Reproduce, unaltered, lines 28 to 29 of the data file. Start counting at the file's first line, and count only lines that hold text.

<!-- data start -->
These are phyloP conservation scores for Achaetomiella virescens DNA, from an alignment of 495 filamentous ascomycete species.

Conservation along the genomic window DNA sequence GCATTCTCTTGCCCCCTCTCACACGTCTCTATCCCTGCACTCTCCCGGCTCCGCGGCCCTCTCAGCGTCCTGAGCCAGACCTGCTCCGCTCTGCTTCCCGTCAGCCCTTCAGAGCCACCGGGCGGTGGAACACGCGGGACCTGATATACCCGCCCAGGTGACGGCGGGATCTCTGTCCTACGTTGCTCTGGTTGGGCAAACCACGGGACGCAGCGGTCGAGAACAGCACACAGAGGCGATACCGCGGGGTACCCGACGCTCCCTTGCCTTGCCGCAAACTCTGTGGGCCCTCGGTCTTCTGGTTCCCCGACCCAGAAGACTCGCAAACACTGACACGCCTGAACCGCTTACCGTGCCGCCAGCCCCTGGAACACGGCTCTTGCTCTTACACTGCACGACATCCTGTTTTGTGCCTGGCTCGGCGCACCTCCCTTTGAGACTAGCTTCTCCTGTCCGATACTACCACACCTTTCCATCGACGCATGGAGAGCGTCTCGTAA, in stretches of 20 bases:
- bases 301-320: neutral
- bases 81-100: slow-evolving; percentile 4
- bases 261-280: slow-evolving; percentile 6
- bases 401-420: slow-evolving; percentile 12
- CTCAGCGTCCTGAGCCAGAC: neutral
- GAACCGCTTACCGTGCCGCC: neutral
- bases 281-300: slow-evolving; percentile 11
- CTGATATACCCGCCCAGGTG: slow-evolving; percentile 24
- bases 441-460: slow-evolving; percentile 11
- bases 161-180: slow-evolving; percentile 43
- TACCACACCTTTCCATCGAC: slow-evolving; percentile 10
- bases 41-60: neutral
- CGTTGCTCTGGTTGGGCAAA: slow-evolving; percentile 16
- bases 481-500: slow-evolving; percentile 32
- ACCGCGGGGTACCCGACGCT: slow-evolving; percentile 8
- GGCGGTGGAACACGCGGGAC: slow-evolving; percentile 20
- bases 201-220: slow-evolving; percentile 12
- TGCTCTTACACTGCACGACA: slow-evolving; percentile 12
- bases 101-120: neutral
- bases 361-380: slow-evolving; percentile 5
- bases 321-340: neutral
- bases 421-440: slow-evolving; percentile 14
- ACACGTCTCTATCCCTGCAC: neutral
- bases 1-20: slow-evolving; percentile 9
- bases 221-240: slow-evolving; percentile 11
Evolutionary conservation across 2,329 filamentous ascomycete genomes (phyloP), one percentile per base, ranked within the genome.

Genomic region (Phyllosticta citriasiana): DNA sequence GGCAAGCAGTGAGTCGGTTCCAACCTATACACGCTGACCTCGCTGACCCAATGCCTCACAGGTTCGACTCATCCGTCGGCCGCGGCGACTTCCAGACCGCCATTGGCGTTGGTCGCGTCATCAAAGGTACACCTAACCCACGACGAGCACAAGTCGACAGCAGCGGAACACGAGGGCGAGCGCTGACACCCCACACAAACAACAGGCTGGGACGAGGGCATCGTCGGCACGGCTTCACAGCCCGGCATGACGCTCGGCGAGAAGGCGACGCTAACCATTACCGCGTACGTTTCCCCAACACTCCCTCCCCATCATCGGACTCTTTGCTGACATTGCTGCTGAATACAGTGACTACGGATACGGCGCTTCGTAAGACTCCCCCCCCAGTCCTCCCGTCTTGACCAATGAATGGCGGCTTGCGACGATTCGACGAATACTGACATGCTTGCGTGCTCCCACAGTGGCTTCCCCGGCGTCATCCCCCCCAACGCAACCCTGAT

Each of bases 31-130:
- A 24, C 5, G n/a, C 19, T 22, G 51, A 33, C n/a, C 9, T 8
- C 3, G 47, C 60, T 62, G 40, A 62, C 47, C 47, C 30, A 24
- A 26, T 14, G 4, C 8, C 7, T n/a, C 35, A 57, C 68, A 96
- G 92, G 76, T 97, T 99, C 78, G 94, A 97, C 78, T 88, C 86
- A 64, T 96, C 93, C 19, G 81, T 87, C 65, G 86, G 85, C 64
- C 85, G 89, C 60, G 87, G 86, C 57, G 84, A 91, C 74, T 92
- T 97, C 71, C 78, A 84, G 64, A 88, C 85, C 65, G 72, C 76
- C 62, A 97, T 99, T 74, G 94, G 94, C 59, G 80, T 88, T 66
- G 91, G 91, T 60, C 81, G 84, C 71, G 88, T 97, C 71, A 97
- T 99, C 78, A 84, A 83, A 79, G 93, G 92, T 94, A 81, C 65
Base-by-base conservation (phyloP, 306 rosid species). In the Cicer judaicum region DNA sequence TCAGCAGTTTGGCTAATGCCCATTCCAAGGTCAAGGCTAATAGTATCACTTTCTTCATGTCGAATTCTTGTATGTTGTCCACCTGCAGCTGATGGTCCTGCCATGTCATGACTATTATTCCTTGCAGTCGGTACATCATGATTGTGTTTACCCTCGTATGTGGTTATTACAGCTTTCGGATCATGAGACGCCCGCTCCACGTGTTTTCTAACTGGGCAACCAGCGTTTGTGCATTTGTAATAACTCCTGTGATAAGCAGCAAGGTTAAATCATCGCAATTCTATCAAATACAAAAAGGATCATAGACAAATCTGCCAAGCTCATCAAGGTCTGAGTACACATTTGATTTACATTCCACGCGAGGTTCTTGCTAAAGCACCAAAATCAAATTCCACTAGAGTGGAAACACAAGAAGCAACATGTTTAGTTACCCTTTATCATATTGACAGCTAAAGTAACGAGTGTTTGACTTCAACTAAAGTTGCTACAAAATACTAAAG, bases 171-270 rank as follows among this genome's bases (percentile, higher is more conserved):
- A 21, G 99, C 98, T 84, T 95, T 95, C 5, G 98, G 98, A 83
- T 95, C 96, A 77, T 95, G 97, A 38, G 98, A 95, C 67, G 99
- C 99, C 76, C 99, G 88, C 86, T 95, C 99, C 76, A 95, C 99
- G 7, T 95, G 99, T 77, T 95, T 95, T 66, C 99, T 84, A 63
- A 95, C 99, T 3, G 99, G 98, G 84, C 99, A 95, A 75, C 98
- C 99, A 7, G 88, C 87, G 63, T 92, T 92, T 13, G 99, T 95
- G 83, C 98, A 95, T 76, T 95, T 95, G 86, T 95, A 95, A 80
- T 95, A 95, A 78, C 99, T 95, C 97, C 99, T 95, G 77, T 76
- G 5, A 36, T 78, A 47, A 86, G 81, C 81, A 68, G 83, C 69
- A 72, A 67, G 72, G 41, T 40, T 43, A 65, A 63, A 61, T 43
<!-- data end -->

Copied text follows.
Evolutionary conservation across 2,329 filamentous ascomycete genomes (phyloP), one percentile per base, ranked within the genome.

Genomic region (Phyllosticta citriasiana): DNA sequence GGCAAGCAGTGAGTCGGTTCCAACCTATACACGCTGACCTCGCTGACCCAATGCCTCACAGGTTCGACTCATCCGTCGGCCGCGGCGACTTCCAGACCGCCATTGGCGTTGGTCGCGTCATCAAAGGTACACCTAACCCACGACGAGCACAAGTCGACAGCAGCGGAACACGAGGGCGAGCGCTGACACCCCACACAAACAACAGGCTGGGACGAGGGCATCGTCGGCACGGCTTCACAGCCCGGCATGACGCTCGGCGAGAAGGCGACGCTAACCATTACCGCGTACGTTTCCCCAACACTCCCTCCCCATCATCGGACTCTTTGCTGACATTGCTGCTGAATACAGTGACTACGGATACGGCGCTTCGTAAGACTCCCCCCCCAGTCCTCCCGTCTTGACCAATGAATGGCGGCTTGCGACGATTCGACGAATACTGACATGCTTGCGTGCTCCCACAGTGGCTTCCCCGGCGTCATCCCCCCCAACGCAACCCTGAT